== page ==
Enes Kanter: Forward Thinking

Photographs by Chad Griffith

Styling by Melina Kemph

Featured Shirt and Jacket: Bonobos

Did you know that you always wanted to become an NBA player?

I actually wanted to be a soccer player growing up. Soccer was always the number one sport in Turkey. Unfortunately, soccer never worked out because I was way too tall for it. That really led me to choose basketball because that was the only sport that someone of my height and weight could compete for a high level at.

Growing up in Turkey, did you ever have the opportunity to watch the NBA?

I never really had much opportunity to watch basketball when I was younger. The games were always on at 3 or 4am and I’ll be honest, I never felt like waking up (laughs). Whenever I wanted to watch a game, I’d watch Fenerbahçe (Süper League).

What’s something that a lot of NBA fans don’t know about your path to the NBA?

I played for Fenerbahçe for three seasons in the Turkish league. In the history of the Euro League I was actually the youngest player at the time.

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Pants: GapFit x Ovadia+

After playing abroad, you moved to the United States, what was the hardest part of that?

I was 17 years old when I first came to the United States. It was really difficult because I didn’t speak a word of English. And I didn’t even know what people were saying about me, I couldn’t have a lot of the food that I was used to and it was very difficult. The first 2,3 months of my time here I was really sad and stressed. After that I was able to snap out of it and just tell myself, “this is going to be home for the next 20-30 years and I better get used to it”.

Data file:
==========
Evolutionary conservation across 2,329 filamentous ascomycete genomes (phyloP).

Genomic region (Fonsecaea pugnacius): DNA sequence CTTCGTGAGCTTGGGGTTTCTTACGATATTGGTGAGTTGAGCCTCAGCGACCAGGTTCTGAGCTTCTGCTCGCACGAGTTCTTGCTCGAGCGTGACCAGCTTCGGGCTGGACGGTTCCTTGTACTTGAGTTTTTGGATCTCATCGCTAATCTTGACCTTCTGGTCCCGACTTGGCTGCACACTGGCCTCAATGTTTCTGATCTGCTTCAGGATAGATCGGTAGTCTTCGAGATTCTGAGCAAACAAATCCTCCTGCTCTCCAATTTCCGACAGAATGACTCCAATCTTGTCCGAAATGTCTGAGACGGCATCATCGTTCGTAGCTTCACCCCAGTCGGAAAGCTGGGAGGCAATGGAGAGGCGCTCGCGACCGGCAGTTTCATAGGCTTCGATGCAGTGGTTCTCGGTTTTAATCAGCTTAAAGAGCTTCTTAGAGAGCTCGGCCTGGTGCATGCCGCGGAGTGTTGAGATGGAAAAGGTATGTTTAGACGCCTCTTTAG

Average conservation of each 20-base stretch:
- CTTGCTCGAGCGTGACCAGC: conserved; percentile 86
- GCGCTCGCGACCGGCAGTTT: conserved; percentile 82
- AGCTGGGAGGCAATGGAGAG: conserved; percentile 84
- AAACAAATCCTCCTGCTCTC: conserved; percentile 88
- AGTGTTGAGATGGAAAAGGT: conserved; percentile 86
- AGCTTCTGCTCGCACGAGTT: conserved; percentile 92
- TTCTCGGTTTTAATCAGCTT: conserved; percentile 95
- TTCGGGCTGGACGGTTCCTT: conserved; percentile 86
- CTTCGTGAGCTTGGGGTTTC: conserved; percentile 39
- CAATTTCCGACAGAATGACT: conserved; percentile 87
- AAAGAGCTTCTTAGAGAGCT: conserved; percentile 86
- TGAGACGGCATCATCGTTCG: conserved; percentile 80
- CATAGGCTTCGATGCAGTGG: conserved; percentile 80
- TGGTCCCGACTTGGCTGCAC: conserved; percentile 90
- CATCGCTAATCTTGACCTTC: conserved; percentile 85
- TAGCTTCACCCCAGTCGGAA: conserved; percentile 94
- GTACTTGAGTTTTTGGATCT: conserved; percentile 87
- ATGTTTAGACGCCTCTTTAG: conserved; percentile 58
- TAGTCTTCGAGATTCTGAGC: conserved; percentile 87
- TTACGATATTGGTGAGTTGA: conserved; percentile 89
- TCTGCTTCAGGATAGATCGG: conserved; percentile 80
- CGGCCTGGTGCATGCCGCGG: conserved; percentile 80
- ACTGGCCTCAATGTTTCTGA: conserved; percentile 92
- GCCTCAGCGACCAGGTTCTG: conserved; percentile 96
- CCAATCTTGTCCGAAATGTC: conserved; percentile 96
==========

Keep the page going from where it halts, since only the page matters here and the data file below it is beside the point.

You came of age in the NBA with guys like Russell Westbrook and Kevin Durant on your team, what kind of impact did that have on your development?

When you play with superstars on your team, you see just how hard they work every day and night of the week. They don’t take any time off. Everyday you see nothing but 100% from them. The one thing I loved about both of them (Westbrook and Durant), is they didn’t only make themselves better, they made everyone around them better. They had an attitude that rubbed off on me: Just making yourself good is not enough, you’re playing for your organization, your whole city and state. The NBA is bigger than just one person.

What has coming into the New York spotlight been like for you?

It’s been different. Since I was 17 and first came to the United States I’ve lived in nothing but small towns. I went to prep school in Simi Valley California, college in Kentucky, I was drafted by the Utah Jazz and then moved to Oklahoma City. I had never lived in an American big city before. With that said, I was super excited to come here (New York City). I loved spending time in Istanbul when I was younger and I saw coming to New York as a dream come true in many ways.

In terms of your own basketball, you embody a lot of the 1990s Knicks attributes of being a tough physical guy, how did that style come about for you?

So learning to play basketball in Europe has always given me a tougher approach to the game. I grew up, when I was 16, playing against really old men in their 30s in Europe. They’d always try pushing you around on the court and they’d play very physical. To survive out there I had to learn to stick up for myself and my teammates at a very young age.

Since coming to New York and even before, you have been a vocal critic of the Turkish President Erdogan, was there one moment in particular that sparked your activism?